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  Craftsman Mantelpiece (JLC 2005)  
 

 

Maybe I visit the Gamble House too often. Maybe not often enough. But that's where I got the idea for this year's JLC mantelpiece. Several attendees have asked about getting plans for the mantel. I hope this article is more helpful.
 
 
The 'cloud lift' patten, seen in the muntin bars of these windows, is one unifying pattern
found in the woodwork throughout the Gamble House.

 
The vertical bars, as Brent Hull (Hull Historical Millwork) explained to me on a recent visit to the home, are meant to resemble sun rays.

 

The same cloud lift pattern is repeated in the upper panel door stiles flanking the mantelpiece in the boy's room.

 

 


 
Emphasized joinery is another unifying thread that knits the house together. Emphasized joinery is found in many Craftsman-style homes, but rarely this emphatic. Notice how the finger joints in the kneewall (above) are rounded over and 'eased' dramatically, drawing attention to or 'emphasizing' the joinery.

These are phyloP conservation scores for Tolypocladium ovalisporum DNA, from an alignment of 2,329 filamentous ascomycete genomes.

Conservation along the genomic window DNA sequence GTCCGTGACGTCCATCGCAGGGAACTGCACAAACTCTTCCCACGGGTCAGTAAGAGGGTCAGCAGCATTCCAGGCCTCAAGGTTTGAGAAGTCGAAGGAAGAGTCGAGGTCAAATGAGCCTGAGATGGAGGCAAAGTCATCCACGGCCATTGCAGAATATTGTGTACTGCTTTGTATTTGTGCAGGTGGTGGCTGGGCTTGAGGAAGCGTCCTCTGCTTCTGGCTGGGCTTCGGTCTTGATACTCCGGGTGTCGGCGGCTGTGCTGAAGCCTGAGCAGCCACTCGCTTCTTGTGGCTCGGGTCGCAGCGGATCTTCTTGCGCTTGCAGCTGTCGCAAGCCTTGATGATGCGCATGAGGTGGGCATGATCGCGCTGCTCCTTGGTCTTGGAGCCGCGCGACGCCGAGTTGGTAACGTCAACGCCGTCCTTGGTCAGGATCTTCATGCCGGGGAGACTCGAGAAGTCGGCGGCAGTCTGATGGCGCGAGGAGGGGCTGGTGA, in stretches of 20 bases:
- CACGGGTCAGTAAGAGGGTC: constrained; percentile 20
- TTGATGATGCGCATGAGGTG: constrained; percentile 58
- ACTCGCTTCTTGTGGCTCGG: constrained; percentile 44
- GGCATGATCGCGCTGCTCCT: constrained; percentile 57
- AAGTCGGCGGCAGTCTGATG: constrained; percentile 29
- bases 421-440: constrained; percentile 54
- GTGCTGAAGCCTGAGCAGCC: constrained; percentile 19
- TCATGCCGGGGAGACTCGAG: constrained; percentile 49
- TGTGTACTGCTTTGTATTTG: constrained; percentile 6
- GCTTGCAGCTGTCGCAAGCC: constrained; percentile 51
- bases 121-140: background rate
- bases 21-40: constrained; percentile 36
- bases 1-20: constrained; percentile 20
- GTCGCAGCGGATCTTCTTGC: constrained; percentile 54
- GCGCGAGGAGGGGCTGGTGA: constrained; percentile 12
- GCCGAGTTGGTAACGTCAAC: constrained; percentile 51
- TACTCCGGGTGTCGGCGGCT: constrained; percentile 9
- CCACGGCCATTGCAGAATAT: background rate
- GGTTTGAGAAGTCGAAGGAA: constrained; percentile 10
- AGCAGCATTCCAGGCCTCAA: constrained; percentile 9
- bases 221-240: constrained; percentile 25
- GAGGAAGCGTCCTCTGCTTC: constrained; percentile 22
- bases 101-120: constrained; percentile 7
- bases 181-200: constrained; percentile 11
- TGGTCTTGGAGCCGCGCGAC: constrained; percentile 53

"The whole design is organic" Brent Hull says of the Gamble House, "from the oak tree pictured in the leaded glass entryway to the trusses in the parlor mantelpiece." I couldn't agree more. The home reminds me of an oak tree with softened edges, a muscular horizontal structure, and the heavy limbs of rafters stretching skyward.

 

I tried to capture a few of the same elements in the design of this mantelpiece, while keeping within the framework of classical archtiecture. I doubled the projection of the mantelshelf beyond the pilasters, stressing the horizontal lines, and I kept the pilasters wide and muscular, which necessitated increasing the proportional size of the frieze. I incorporated the cloud lift pattern in the bottom rail of the frieze, along with the sun rays. Brent suggested I cut the cloud lift into the stiles, too. The chamfered panels add a Gothic influence. Gothic ornamentation was common in Arts & Crafts homes--Inglenooks (distinctly Gothic) were frequently used around parlor mantelpieces from the Victorian period to the Prarie style.
 

SketchUp made it easy for me to draw the mantelpiece to scale, and in three dimensions. The program also provided exact measurements for construction.
 

I printed the drawings and pinned them to the wall in my shop. I remember how hesitant I was to spend so much money on a drawing program, even though Joe Wood told me twice that I'd save that money and more on my first project, just by making fewer mistakes, let alone the material I'd save. The third time Joe repeated that line, I listened. Thanks Joe!